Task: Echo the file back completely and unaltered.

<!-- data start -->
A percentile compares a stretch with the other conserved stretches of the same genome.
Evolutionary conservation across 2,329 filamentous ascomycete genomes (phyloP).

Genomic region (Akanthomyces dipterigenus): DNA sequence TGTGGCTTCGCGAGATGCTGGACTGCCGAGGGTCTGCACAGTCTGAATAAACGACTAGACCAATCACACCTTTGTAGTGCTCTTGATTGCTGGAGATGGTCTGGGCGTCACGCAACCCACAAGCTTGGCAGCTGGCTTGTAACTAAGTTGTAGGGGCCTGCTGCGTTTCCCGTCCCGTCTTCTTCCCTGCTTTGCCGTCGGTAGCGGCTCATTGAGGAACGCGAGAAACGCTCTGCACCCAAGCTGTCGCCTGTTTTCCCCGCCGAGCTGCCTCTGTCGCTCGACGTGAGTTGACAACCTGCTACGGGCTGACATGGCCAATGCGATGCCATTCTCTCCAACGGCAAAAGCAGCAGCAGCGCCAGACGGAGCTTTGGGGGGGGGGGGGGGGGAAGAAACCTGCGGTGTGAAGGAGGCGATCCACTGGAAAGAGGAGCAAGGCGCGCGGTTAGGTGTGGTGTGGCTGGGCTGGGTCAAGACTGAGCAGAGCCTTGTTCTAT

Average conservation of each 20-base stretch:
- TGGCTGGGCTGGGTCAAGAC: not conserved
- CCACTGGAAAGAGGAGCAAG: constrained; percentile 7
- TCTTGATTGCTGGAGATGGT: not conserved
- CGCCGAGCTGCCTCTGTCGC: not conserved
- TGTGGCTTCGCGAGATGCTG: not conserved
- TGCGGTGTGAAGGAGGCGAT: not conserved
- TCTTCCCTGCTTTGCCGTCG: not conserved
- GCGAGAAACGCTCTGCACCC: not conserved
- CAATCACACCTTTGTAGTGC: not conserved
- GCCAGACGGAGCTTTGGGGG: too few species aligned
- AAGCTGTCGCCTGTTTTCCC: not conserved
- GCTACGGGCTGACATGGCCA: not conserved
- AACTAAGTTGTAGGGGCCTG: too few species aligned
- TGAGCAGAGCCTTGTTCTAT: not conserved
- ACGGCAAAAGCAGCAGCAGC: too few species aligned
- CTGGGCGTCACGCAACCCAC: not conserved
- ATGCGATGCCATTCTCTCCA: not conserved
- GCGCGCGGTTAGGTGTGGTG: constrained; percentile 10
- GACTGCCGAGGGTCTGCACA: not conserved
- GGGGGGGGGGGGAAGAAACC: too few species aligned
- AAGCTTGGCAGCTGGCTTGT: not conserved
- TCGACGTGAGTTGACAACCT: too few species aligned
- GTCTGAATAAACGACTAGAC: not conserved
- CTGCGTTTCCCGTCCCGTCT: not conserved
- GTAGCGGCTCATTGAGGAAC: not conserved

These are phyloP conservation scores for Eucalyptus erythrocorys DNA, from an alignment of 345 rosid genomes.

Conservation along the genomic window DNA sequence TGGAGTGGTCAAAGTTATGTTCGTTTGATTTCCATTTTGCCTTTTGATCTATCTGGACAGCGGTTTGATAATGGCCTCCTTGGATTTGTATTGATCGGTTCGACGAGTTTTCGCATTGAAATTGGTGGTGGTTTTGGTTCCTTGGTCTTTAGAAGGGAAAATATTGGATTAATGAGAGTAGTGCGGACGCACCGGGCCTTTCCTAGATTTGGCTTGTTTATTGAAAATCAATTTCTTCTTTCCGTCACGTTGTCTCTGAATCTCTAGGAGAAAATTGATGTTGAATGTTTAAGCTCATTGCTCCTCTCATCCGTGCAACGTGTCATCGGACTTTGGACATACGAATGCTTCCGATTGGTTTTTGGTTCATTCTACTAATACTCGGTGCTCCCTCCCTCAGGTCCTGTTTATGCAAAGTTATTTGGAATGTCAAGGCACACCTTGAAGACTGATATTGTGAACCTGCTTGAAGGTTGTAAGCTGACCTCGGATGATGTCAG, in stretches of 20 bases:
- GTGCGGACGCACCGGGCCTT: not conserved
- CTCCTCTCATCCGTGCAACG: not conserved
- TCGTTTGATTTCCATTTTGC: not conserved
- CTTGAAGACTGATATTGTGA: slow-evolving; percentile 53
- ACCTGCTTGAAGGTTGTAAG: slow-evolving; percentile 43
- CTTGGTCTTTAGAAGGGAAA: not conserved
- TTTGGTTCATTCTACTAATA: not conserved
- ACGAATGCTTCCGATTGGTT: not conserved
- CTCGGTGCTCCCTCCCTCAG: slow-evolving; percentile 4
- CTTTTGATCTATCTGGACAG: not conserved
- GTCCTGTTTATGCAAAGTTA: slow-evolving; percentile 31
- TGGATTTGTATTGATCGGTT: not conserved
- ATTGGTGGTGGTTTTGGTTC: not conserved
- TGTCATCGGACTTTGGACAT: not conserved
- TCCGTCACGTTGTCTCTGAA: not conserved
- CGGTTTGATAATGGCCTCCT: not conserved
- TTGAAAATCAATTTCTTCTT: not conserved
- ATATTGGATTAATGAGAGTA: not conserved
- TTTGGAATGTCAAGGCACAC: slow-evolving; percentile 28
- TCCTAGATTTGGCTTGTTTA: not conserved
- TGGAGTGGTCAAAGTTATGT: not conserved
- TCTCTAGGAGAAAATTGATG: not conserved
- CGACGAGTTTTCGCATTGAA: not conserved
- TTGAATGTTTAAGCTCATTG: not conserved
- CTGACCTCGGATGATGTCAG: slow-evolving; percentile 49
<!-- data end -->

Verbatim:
A percentile compares a stretch with the other conserved stretches of the same genome.
Evolutionary conservation across 2,329 filamentous ascomycete genomes (phyloP).

Genomic region (Akanthomyces dipterigenus): DNA sequence TGTGGCTTCGCGAGATGCTGGACTGCCGAGGGTCTGCACAGTCTGAATAAACGACTAGACCAATCACACCTTTGTAGTGCTCTTGATTGCTGGAGATGGTCTGGGCGTCACGCAACCCACAAGCTTGGCAGCTGGCTTGTAACTAAGTTGTAGGGGCCTGCTGCGTTTCCCGTCCCGTCTTCTTCCCTGCTTTGCCGTCGGTAGCGGCTCATTGAGGAACGCGAGAAACGCTCTGCACCCAAGCTGTCGCCTGTTTTCCCCGCCGAGCTGCCTCTGTCGCTCGACGTGAGTTGACAACCTGCTACGGGCTGACATGGCCAATGCGATGCCATTCTCTCCAACGGCAAAAGCAGCAGCAGCGCCAGACGGAGCTTTGGGGGGGGGGGGGGGGGAAGAAACCTGCGGTGTGAAGGAGGCGATCCACTGGAAAGAGGAGCAAGGCGCGCGGTTAGGTGTGGTGTGGCTGGGCTGGGTCAAGACTGAGCAGAGCCTTGTTCTAT

Average conservation of each 20-base stretch:
- TGGCTGGGCTGGGTCAAGAC: not conserved
- CCACTGGAAAGAGGAGCAAG: constrained; percentile 7
- TCTTGATTGCTGGAGATGGT: not conserved
- CGCCGAGCTGCCTCTGTCGC: not conserved
- TGTGGCTTCGCGAGATGCTG: not conserved
- TGCGGTGTGAAGGAGGCGAT: not conserved
- TCTTCCCTGCTTTGCCGTCG: not conserved
- GCGAGAAACGCTCTGCACCC: not conserved
- CAATCACACCTTTGTAGTGC: not conserved
- GCCAGACGGAGCTTTGGGGG: too few species aligned
- AAGCTGTCGCCTGTTTTCCC: not conserved
- GCTACGGGCTGACATGGCCA: not conserved
- AACTAAGTTGTAGGGGCCTG: too few species aligned
- TGAGCAGAGCCTTGTTCTAT: not conserved
- ACGGCAAAAGCAGCAGCAGC: too few species aligned
- CTGGGCGTCACGCAACCCAC: not conserved
- ATGCGATGCCATTCTCTCCA: not conserved
- GCGCGCGGTTAGGTGTGGTG: constrained; percentile 10
- GACTGCCGAGGGTCTGCACA: not conserved
- GGGGGGGGGGGGAAGAAACC: too few species aligned
- AAGCTTGGCAGCTGGCTTGT: not conserved
- TCGACGTGAGTTGACAACCT: too few species aligned
- GTCTGAATAAACGACTAGAC: not conserved
- CTGCGTTTCCCGTCCCGTCT: not conserved
- GTAGCGGCTCATTGAGGAAC: not conserved

These are phyloP conservation scores for Eucalyptus erythrocorys DNA, from an alignment of 345 rosid genomes.

Conservation along the genomic window DNA sequence TGGAGTGGTCAAAGTTATGTTCGTTTGATTTCCATTTTGCCTTTTGATCTATCTGGACAGCGGTTTGATAATGGCCTCCTTGGATTTGTATTGATCGGTTCGACGAGTTTTCGCATTGAAATTGGTGGTGGTTTTGGTTCCTTGGTCTTTAGAAGGGAAAATATTGGATTAATGAGAGTAGTGCGGACGCACCGGGCCTTTCCTAGATTTGGCTTGTTTATTGAAAATCAATTTCTTCTTTCCGTCACGTTGTCTCTGAATCTCTAGGAGAAAATTGATGTTGAATGTTTAAGCTCATTGCTCCTCTCATCCGTGCAACGTGTCATCGGACTTTGGACATACGAATGCTTCCGATTGGTTTTTGGTTCATTCTACTAATACTCGGTGCTCCCTCCCTCAGGTCCTGTTTATGCAAAGTTATTTGGAATGTCAAGGCACACCTTGAAGACTGATATTGTGAACCTGCTTGAAGGTTGTAAGCTGACCTCGGATGATGTCAG, in stretches of 20 bases:
- GTGCGGACGCACCGGGCCTT: not conserved
- CTCCTCTCATCCGTGCAACG: not conserved
- TCGTTTGATTTCCATTTTGC: not conserved
- CTTGAAGACTGATATTGTGA: slow-evolving; percentile 53
- ACCTGCTTGAAGGTTGTAAG: slow-evolving; percentile 43
- CTTGGTCTTTAGAAGGGAAA: not conserved
- TTTGGTTCATTCTACTAATA: not conserved
- ACGAATGCTTCCGATTGGTT: not conserved
- CTCGGTGCTCCCTCCCTCAG: slow-evolving; percentile 4
- CTTTTGATCTATCTGGACAG: not conserved
- GTCCTGTTTATGCAAAGTTA: slow-evolving; percentile 31
- TGGATTTGTATTGATCGGTT: not conserved
- ATTGGTGGTGGTTTTGGTTC: not conserved
- TGTCATCGGACTTTGGACAT: not conserved
- TCCGTCACGTTGTCTCTGAA: not conserved
- CGGTTTGATAATGGCCTCCT: not conserved
- TTGAAAATCAATTTCTTCTT: not conserved
- ATATTGGATTAATGAGAGTA: not conserved
- TTTGGAATGTCAAGGCACAC: slow-evolving; percentile 28
- TCCTAGATTTGGCTTGTTTA: not conserved
- TGGAGTGGTCAAAGTTATGT: not conserved
- TCTCTAGGAGAAAATTGATG: not conserved
- CGACGAGTTTTCGCATTGAA: not conserved
- TTGAATGTTTAAGCTCATTG: not conserved
- CTGACCTCGGATGATGTCAG: slow-evolving; percentile 49